Sunday, April 3, 2011



photo :


Letter to Mrs. John Marshall (Jane Pollard) in Leeds, 1805

...the time will come when the light of the setting Sun upon these mountain tops will be as heretofore a pure joy — not the same
gladness, that can never be — but yet a joy even more tender. It will soothe me to know how happy he would have been could he have seen the same beautiful spectacle. I shall have him with me, and yet shall know that he is not of the reach of all sorrow and pain, can never mourn for us — his tender soul was awake to all our feelings — his wishes were intimately connected with our happiness.

...his courage I need not speak of, it served him in the hour of trial, he was seen 'speaking with apparent cheerfulness to the first Mate a few minutes before the ship went down', and when nothing more could be done he said 'the will of God be done' and I have no doubt when he felt that it was out of his power to save his life, he was as calm as before if some thought of what we should endure did not awaken a pang. Our loss is not to be measured but by those who are acquainted with the nature of our pleasures and have seen how happily we lived together those eight months that he was under our Roof — he loved solitude and he rejoiced in society — he would wander alone among these hills with his fishing-rod, or led on merely by the pleasure of walking, for many hours — or he would walk with William or me, or both of us, and was continually pointing out with a gladness which is seldom seen but in very young people something which perhaps would have escaped our observation, for he had so fine an eye that no distinction was unnoticed by him, and so tender a feeling that he never noticed any thing in vain. Many a time has he called me out in an evening to look at the moon or stars, or a cloudy sky, or this vale in the quiet moonlight — but the stars and moon were his chief delight, — he made of them his companions when he was at Sea, and was never tired of those thoughts which the silence of the night fed in him — then he was so happy by the fire-side, and little business of the house interested him, he loved our cottage, he helped us to furnish it, and to make the gardens — trees are growing now which he planted. Oh my dear Jane!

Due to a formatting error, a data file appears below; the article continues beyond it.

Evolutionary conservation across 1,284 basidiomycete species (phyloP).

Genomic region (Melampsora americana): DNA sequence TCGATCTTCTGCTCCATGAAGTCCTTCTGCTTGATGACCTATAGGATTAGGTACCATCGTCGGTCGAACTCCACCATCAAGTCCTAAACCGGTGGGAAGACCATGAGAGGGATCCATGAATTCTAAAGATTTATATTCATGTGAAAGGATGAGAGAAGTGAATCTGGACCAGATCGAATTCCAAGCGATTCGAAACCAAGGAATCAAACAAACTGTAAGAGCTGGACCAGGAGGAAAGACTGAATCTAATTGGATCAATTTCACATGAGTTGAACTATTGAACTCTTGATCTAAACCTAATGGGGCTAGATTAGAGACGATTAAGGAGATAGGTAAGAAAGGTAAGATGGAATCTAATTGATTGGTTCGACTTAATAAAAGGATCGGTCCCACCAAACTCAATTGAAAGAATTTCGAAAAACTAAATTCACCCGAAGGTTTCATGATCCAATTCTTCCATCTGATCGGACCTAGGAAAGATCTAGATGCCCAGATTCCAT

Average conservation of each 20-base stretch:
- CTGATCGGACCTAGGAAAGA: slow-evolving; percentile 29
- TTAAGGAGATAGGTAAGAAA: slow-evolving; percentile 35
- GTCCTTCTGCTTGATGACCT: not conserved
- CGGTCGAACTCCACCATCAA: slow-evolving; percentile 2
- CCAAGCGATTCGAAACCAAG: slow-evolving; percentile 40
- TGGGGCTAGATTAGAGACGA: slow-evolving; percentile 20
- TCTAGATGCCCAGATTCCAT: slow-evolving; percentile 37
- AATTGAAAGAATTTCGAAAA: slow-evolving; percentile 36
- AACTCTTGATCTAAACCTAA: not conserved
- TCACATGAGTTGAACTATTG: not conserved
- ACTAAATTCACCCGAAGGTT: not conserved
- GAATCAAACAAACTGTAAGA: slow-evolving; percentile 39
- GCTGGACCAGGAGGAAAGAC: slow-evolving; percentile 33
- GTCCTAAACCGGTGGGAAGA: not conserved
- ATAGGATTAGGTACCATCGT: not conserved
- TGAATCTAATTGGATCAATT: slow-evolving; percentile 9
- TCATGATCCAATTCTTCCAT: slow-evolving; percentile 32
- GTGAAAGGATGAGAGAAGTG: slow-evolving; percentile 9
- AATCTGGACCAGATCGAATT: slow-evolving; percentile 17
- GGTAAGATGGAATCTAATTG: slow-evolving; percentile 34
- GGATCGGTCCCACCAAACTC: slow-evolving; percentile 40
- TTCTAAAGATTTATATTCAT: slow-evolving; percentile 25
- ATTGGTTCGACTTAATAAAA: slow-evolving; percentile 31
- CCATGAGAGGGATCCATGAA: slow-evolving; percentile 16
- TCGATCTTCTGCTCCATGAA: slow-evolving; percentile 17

15 March 1805

If it wasn't for the rich leaves of Dorothy Wordsworth's journals, diaries and letters, we may not have today many of the poems as rich by her older brother William Wordsworth. He fleeced her tree freely. Though married to Mary Hutchinson, brother & sister lived together almost all of their lives. By age 30, Dorothy decided she was too old to marry. The Lake District was her bride.

The letter above concerns her younger brother John, who died at sea in 1805 off the south coast of England while Master of the ship Earl of Abergavenny